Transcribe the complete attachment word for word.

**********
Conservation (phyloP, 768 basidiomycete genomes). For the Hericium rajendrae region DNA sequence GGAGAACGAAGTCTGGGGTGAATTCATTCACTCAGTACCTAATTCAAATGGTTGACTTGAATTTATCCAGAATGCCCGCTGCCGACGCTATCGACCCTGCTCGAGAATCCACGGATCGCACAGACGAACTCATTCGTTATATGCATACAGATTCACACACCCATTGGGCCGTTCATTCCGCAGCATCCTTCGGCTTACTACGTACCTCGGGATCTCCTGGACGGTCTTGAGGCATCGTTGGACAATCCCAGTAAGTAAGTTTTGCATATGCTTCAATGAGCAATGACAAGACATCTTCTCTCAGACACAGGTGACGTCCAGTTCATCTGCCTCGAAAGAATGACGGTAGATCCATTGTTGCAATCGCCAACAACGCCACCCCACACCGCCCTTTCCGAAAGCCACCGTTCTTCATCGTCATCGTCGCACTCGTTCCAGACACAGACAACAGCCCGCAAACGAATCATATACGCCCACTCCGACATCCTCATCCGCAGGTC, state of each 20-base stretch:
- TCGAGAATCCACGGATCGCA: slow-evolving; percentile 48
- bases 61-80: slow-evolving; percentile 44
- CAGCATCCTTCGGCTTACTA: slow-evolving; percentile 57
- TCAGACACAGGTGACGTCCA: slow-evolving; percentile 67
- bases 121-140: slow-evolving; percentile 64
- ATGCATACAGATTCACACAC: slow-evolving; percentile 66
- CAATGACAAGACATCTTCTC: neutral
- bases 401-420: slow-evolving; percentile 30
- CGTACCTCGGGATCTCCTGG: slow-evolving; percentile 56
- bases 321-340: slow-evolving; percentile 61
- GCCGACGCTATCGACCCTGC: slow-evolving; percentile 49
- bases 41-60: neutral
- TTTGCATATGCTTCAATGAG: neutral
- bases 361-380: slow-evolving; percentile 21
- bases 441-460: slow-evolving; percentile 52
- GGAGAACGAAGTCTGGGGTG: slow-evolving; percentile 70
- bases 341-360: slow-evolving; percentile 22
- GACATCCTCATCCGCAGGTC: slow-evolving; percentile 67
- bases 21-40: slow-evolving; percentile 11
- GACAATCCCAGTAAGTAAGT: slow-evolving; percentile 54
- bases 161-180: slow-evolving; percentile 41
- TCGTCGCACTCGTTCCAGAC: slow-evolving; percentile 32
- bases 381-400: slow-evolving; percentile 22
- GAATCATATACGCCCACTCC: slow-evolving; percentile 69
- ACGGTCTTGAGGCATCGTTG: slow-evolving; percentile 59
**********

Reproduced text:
Conservation (phyloP, 768 basidiomycete genomes). For the Hericium rajendrae region DNA sequence GGAGAACGAAGTCTGGGGTGAATTCATTCACTCAGTACCTAATTCAAATGGTTGACTTGAATTTATCCAGAATGCCCGCTGCCGACGCTATCGACCCTGCTCGAGAATCCACGGATCGCACAGACGAACTCATTCGTTATATGCATACAGATTCACACACCCATTGGGCCGTTCATTCCGCAGCATCCTTCGGCTTACTACGTACCTCGGGATCTCCTGGACGGTCTTGAGGCATCGTTGGACAATCCCAGTAAGTAAGTTTTGCATATGCTTCAATGAGCAATGACAAGACATCTTCTCTCAGACACAGGTGACGTCCAGTTCATCTGCCTCGAAAGAATGACGGTAGATCCATTGTTGCAATCGCCAACAACGCCACCCCACACCGCCCTTTCCGAAAGCCACCGTTCTTCATCGTCATCGTCGCACTCGTTCCAGACACAGACAACAGCCCGCAAACGAATCATATACGCCCACTCCGACATCCTCATCCGCAGGTC, state of each 20-base stretch:
- TCGAGAATCCACGGATCGCA: slow-evolving; percentile 48
- bases 61-80: slow-evolving; percentile 44
- CAGCATCCTTCGGCTTACTA: slow-evolving; percentile 57
- TCAGACACAGGTGACGTCCA: slow-evolving; percentile 67
- bases 121-140: slow-evolving; percentile 64
- ATGCATACAGATTCACACAC: slow-evolving; percentile 66
- CAATGACAAGACATCTTCTC: neutral
- bases 401-420: slow-evolving; percentile 30
- CGTACCTCGGGATCTCCTGG: slow-evolving; percentile 56
- bases 321-340: slow-evolving; percentile 61
- GCCGACGCTATCGACCCTGC: slow-evolving; percentile 49
- bases 41-60: neutral
- TTTGCATATGCTTCAATGAG: neutral
- bases 361-380: slow-evolving; percentile 21
- bases 441-460: slow-evolving; percentile 52
- GGAGAACGAAGTCTGGGGTG: slow-evolving; percentile 70
- bases 341-360: slow-evolving; percentile 22
- GACATCCTCATCCGCAGGTC: slow-evolving; percentile 67
- bases 21-40: slow-evolving; percentile 11
- GACAATCCCAGTAAGTAAGT: slow-evolving; percentile 54
- bases 161-180: slow-evolving; percentile 41
- TCGTCGCACTCGTTCCAGAC: slow-evolving; percentile 32
- bases 381-400: slow-evolving; percentile 22
- GAATCATATACGCCCACTCC: slow-evolving; percentile 69
- ACGGTCTTGAGGCATCGTTG: slow-evolving; percentile 59